Bewcastle Pilgrimage

This high and lonely landscape
lays no claim to grandeur 
only majesty:
magnetic resonances
chime the air, to wake still silent 
Cuthbert’s bells 
to tolling

The Black and White Lyne
a two-pronged divining rod
meet north of Roweltown
forming the Lyne, follow the line
always the line

So I am drawn here,
time and time again,
at threshold moments
life’s magnetic compass,
always pointing North

God bless this sacred wilderness 
this wild uncharted darkness
these combes and heathered hollows
iron-rich water, 
metalled, peaty earth

Ley lines crisscross 
this barrenness
like the lines I trace 
across your palm with silver
sky, a rainbow’s arc,
a glorious rebirth

© 2022 All Rights Reserved.

Sharing with earthweal

I could write and write about the high, lonely lands somewhere on the border between Cumbria, Northumberland and Scotland: The former Debatable Lands once raided by Reivers, revered by Anglo-Saxon and Roman settlers alike. I do intend a more informative post on the area at a later date, but for now, a poem: an emotional response to the landscape. And some more photos on Instagram, should anyone be interested…

This poem was inspired by Heaney’s ‘Bogland‘ – a firm favourite of mine for many years.

Sharing with earthweal’s Open Link Weekend #139.

41 thoughts on “Bewcastle Pilgrimage

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  1. I remember a cold January afternoon back in early 1976 as it was getting dark – my father and I had been drinking Scotch and talking feverishly about the spiritual lines in the earth. We bundled up and walked out down to the frozen far field of his property in wooded Pennsylvania, looking with our hearts for leys. Concurred on a point of confluence, marked it with a stone; he later erected a tripod of long branches there, still later built a bell tower named for St. Oran. We keep prospecting those places inside, going back over them in memory, engaging in the sidhe buried there. As you do here, feeling into the boglands of the heart..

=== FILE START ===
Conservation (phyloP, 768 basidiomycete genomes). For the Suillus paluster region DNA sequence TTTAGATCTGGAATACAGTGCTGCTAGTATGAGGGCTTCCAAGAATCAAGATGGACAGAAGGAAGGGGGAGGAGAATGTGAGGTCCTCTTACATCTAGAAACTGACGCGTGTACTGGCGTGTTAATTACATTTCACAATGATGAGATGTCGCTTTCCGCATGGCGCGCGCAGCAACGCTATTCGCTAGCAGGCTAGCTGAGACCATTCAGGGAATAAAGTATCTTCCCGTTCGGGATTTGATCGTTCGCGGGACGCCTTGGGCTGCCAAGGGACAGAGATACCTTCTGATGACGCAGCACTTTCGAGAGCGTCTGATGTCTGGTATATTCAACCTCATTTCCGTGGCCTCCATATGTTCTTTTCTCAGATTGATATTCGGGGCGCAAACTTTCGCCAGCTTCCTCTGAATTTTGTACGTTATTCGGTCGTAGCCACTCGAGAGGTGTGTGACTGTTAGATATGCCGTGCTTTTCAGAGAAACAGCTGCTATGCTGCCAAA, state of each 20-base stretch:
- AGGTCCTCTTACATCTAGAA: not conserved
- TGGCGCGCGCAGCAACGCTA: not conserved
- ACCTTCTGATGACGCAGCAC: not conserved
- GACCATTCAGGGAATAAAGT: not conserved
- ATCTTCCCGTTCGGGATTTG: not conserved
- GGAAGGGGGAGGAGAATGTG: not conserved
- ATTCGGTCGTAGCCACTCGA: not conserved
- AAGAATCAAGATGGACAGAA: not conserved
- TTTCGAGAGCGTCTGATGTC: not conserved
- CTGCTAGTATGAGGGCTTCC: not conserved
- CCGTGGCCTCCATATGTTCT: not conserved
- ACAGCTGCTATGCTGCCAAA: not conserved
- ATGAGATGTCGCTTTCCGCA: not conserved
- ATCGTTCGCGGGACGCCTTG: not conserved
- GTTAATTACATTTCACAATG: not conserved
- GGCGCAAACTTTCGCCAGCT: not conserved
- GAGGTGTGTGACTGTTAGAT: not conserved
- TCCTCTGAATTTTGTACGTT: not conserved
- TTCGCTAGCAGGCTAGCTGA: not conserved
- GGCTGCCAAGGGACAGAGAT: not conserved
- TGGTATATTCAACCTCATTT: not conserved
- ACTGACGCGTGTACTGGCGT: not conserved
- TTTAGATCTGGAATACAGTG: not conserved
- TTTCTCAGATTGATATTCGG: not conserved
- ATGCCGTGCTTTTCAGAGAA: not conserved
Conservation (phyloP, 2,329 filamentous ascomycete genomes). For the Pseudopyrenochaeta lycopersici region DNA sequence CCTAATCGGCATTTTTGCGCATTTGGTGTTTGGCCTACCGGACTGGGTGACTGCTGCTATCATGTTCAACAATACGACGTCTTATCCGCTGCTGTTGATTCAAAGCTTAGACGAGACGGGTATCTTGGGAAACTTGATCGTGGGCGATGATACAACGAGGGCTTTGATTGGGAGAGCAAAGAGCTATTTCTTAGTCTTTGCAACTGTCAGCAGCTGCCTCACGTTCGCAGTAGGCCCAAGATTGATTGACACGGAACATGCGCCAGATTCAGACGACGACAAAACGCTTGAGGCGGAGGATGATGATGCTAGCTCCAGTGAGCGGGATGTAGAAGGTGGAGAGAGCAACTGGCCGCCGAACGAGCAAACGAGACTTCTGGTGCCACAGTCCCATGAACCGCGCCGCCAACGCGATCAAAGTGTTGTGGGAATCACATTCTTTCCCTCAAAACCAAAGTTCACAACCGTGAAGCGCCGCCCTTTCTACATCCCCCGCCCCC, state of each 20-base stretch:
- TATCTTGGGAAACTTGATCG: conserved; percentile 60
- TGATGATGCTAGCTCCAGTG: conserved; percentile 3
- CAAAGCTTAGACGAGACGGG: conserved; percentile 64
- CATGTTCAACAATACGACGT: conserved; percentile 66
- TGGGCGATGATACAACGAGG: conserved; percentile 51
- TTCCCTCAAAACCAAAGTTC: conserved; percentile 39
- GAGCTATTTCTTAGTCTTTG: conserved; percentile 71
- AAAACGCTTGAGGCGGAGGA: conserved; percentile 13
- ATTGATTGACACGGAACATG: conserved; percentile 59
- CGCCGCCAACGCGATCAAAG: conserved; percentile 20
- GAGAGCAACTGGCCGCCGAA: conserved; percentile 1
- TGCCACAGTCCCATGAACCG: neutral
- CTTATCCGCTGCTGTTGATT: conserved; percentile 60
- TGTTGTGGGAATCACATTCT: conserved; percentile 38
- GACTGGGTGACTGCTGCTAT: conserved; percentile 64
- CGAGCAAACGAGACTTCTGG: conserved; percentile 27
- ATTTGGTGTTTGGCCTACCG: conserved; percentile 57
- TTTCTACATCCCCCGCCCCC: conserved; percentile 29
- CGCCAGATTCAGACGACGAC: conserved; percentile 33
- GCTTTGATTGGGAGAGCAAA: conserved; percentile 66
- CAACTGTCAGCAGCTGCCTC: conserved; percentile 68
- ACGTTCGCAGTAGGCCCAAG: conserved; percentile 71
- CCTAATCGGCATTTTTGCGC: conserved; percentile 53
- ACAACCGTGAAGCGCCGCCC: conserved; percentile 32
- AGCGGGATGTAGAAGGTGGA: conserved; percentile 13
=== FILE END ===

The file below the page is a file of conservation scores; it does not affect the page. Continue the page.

2. We holidayed in Bewcastly two years, as a teen. I loved it up there. Wife and I went up there again ten or twelve years ago. She was bowled over when we went on to Hadrian’s Wall.

  3. Tis is sacred isle , this one we inhabit, ( I am in Scotland) and our ancestors knew it well. I hear how the land calls you in this piece and I welcome that connection for both you and for her. She needs all the prayers we can muster right now and this poem has that lilt about it. Thank You.

  4. Tis a sacred Isle, this one we inhabit, and our ancestors knew it well. Being magnetised or drawn in by the land is a blessing of sorts and your poem is a reflection of the reciprocity,an answer to that call, a kind of prayer. Our Earth is in need of such gifts at all times but perhaps more so now. Pray away.

  5. A poem full of the spirit of place, and of a heart filled with the search for it, and for the resonance and strength it gives. In a more trivial vein, I watch a great many British television shows, and am always feeling the beauty of those Isles in their ever-renewing yet magically unchanged feel–it’s easy to picture Picts and Celts and Romans all at home there, all traveling their history up and along those hidden lines. Beautiful photo to match the poem as well.

      1. I imagine we are! My brother’s research traced us back to James V (and farther back), and hence, Mary, Queen of Scots, which I say is why I don’t like a cold neck. (I always have it covered in chilly weather.) 🙂

  6. Ingrid, a reverence for this beautiful and historic land are evident in this lovely poem and photo. My ancestry is English, Scot, Irish and German. I am intrigued to learn more and look forward to your future posts on this enchanting area.

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